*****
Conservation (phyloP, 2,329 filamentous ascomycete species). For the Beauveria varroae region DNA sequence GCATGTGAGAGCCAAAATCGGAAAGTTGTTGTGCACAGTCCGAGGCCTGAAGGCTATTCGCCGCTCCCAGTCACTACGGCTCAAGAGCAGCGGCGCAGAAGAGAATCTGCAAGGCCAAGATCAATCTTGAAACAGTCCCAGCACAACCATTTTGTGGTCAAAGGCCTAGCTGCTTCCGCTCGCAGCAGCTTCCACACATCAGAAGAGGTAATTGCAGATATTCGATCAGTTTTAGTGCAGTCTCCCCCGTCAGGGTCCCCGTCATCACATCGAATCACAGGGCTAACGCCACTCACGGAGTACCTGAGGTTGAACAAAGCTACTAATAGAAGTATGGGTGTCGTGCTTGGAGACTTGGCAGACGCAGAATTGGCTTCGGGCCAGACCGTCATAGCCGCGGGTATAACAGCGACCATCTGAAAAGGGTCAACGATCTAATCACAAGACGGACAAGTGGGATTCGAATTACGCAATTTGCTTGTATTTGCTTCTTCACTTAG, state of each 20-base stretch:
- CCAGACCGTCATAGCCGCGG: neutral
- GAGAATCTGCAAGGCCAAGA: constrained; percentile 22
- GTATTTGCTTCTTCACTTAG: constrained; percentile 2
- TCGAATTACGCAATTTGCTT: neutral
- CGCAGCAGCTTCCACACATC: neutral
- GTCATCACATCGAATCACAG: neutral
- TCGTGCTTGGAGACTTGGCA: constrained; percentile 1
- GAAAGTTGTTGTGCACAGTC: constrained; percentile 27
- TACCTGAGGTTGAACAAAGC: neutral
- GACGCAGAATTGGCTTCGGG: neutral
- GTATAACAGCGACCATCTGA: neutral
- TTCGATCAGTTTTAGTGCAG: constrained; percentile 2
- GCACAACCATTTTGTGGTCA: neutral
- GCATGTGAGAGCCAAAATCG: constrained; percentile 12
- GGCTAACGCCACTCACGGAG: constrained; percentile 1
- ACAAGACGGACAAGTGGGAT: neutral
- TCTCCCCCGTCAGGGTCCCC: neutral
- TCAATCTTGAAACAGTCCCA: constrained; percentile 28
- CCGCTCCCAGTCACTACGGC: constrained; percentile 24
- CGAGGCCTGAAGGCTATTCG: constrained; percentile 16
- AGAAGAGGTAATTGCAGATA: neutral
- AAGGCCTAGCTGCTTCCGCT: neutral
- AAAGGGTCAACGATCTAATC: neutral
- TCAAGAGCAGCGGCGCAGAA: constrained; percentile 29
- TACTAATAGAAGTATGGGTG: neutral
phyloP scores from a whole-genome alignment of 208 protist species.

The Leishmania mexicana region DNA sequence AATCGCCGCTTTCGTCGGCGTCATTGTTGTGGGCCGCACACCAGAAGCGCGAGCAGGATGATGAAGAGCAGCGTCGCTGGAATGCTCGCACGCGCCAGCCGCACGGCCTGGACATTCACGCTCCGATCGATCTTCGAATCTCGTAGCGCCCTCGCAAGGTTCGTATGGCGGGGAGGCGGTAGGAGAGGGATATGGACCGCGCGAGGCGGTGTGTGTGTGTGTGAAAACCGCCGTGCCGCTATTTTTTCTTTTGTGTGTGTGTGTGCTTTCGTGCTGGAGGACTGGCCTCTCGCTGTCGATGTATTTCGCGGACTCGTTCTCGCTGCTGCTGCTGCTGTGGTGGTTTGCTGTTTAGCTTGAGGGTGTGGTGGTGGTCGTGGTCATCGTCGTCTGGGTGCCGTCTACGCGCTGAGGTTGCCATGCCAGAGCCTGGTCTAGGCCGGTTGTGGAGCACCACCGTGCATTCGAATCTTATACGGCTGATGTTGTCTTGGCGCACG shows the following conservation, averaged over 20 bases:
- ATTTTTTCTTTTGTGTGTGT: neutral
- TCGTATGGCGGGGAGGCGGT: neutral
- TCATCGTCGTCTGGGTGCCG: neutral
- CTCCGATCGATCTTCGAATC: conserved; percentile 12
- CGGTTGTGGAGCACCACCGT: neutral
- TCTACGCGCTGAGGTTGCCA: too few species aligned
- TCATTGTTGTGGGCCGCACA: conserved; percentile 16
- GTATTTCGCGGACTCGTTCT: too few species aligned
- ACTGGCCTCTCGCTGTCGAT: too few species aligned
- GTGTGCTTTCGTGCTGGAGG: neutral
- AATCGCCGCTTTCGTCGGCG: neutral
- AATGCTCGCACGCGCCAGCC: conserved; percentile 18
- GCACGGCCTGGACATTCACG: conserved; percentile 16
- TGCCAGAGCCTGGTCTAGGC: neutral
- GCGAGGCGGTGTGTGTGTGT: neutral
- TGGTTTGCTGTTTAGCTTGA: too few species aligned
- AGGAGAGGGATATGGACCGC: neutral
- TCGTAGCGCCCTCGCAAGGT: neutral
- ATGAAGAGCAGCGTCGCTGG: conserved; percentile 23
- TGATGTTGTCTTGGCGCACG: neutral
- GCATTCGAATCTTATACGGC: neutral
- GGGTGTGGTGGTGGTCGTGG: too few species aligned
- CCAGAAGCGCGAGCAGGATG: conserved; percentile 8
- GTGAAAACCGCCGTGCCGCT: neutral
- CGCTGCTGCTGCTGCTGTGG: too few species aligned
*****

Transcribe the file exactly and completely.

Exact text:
Conservation (phyloP, 2,329 filamentous ascomycete species). For the Beauveria varroae region DNA sequence GCATGTGAGAGCCAAAATCGGAAAGTTGTTGTGCACAGTCCGAGGCCTGAAGGCTATTCGCCGCTCCCAGTCACTACGGCTCAAGAGCAGCGGCGCAGAAGAGAATCTGCAAGGCCAAGATCAATCTTGAAACAGTCCCAGCACAACCATTTTGTGGTCAAAGGCCTAGCTGCTTCCGCTCGCAGCAGCTTCCACACATCAGAAGAGGTAATTGCAGATATTCGATCAGTTTTAGTGCAGTCTCCCCCGTCAGGGTCCCCGTCATCACATCGAATCACAGGGCTAACGCCACTCACGGAGTACCTGAGGTTGAACAAAGCTACTAATAGAAGTATGGGTGTCGTGCTTGGAGACTTGGCAGACGCAGAATTGGCTTCGGGCCAGACCGTCATAGCCGCGGGTATAACAGCGACCATCTGAAAAGGGTCAACGATCTAATCACAAGACGGACAAGTGGGATTCGAATTACGCAATTTGCTTGTATTTGCTTCTTCACTTAG, state of each 20-base stretch:
- CCAGACCGTCATAGCCGCGG: neutral
- GAGAATCTGCAAGGCCAAGA: constrained; percentile 22
- GTATTTGCTTCTTCACTTAG: constrained; percentile 2
- TCGAATTACGCAATTTGCTT: neutral
- CGCAGCAGCTTCCACACATC: neutral
- GTCATCACATCGAATCACAG: neutral
- TCGTGCTTGGAGACTTGGCA: constrained; percentile 1
- GAAAGTTGTTGTGCACAGTC: constrained; percentile 27
- TACCTGAGGTTGAACAAAGC: neutral
- GACGCAGAATTGGCTTCGGG: neutral
- GTATAACAGCGACCATCTGA: neutral
- TTCGATCAGTTTTAGTGCAG: constrained; percentile 2
- GCACAACCATTTTGTGGTCA: neutral
- GCATGTGAGAGCCAAAATCG: constrained; percentile 12
- GGCTAACGCCACTCACGGAG: constrained; percentile 1
- ACAAGACGGACAAGTGGGAT: neutral
- TCTCCCCCGTCAGGGTCCCC: neutral
- TCAATCTTGAAACAGTCCCA: constrained; percentile 28
- CCGCTCCCAGTCACTACGGC: constrained; percentile 24
- CGAGGCCTGAAGGCTATTCG: constrained; percentile 16
- AGAAGAGGTAATTGCAGATA: neutral
- AAGGCCTAGCTGCTTCCGCT: neutral
- AAAGGGTCAACGATCTAATC: neutral
- TCAAGAGCAGCGGCGCAGAA: constrained; percentile 29
- TACTAATAGAAGTATGGGTG: neutral
phyloP scores from a whole-genome alignment of 208 protist species.

The Leishmania mexicana region DNA sequence AATCGCCGCTTTCGTCGGCGTCATTGTTGTGGGCCGCACACCAGAAGCGCGAGCAGGATGATGAAGAGCAGCGTCGCTGGAATGCTCGCACGCGCCAGCCGCACGGCCTGGACATTCACGCTCCGATCGATCTTCGAATCTCGTAGCGCCCTCGCAAGGTTCGTATGGCGGGGAGGCGGTAGGAGAGGGATATGGACCGCGCGAGGCGGTGTGTGTGTGTGTGAAAACCGCCGTGCCGCTATTTTTTCTTTTGTGTGTGTGTGTGCTTTCGTGCTGGAGGACTGGCCTCTCGCTGTCGATGTATTTCGCGGACTCGTTCTCGCTGCTGCTGCTGCTGTGGTGGTTTGCTGTTTAGCTTGAGGGTGTGGTGGTGGTCGTGGTCATCGTCGTCTGGGTGCCGTCTACGCGCTGAGGTTGCCATGCCAGAGCCTGGTCTAGGCCGGTTGTGGAGCACCACCGTGCATTCGAATCTTATACGGCTGATGTTGTCTTGGCGCACG shows the following conservation, averaged over 20 bases:
- ATTTTTTCTTTTGTGTGTGT: neutral
- TCGTATGGCGGGGAGGCGGT: neutral
- TCATCGTCGTCTGGGTGCCG: neutral
- CTCCGATCGATCTTCGAATC: conserved; percentile 12
- CGGTTGTGGAGCACCACCGT: neutral
- TCTACGCGCTGAGGTTGCCA: too few species aligned
- TCATTGTTGTGGGCCGCACA: conserved; percentile 16
- GTATTTCGCGGACTCGTTCT: too few species aligned
- ACTGGCCTCTCGCTGTCGAT: too few species aligned
- GTGTGCTTTCGTGCTGGAGG: neutral
- AATCGCCGCTTTCGTCGGCG: neutral
- AATGCTCGCACGCGCCAGCC: conserved; percentile 18
- GCACGGCCTGGACATTCACG: conserved; percentile 16
- TGCCAGAGCCTGGTCTAGGC: neutral
- GCGAGGCGGTGTGTGTGTGT: neutral
- TGGTTTGCTGTTTAGCTTGA: too few species aligned
- AGGAGAGGGATATGGACCGC: neutral
- TCGTAGCGCCCTCGCAAGGT: neutral
- ATGAAGAGCAGCGTCGCTGG: conserved; percentile 23
- TGATGTTGTCTTGGCGCACG: neutral
- GCATTCGAATCTTATACGGC: neutral
- GGGTGTGGTGGTGGTCGTGG: too few species aligned
- CCAGAAGCGCGAGCAGGATG: conserved; percentile 8
- GTGAAAACCGCCGTGCCGCT: neutral
- CGCTGCTGCTGCTGCTGTGG: too few species aligned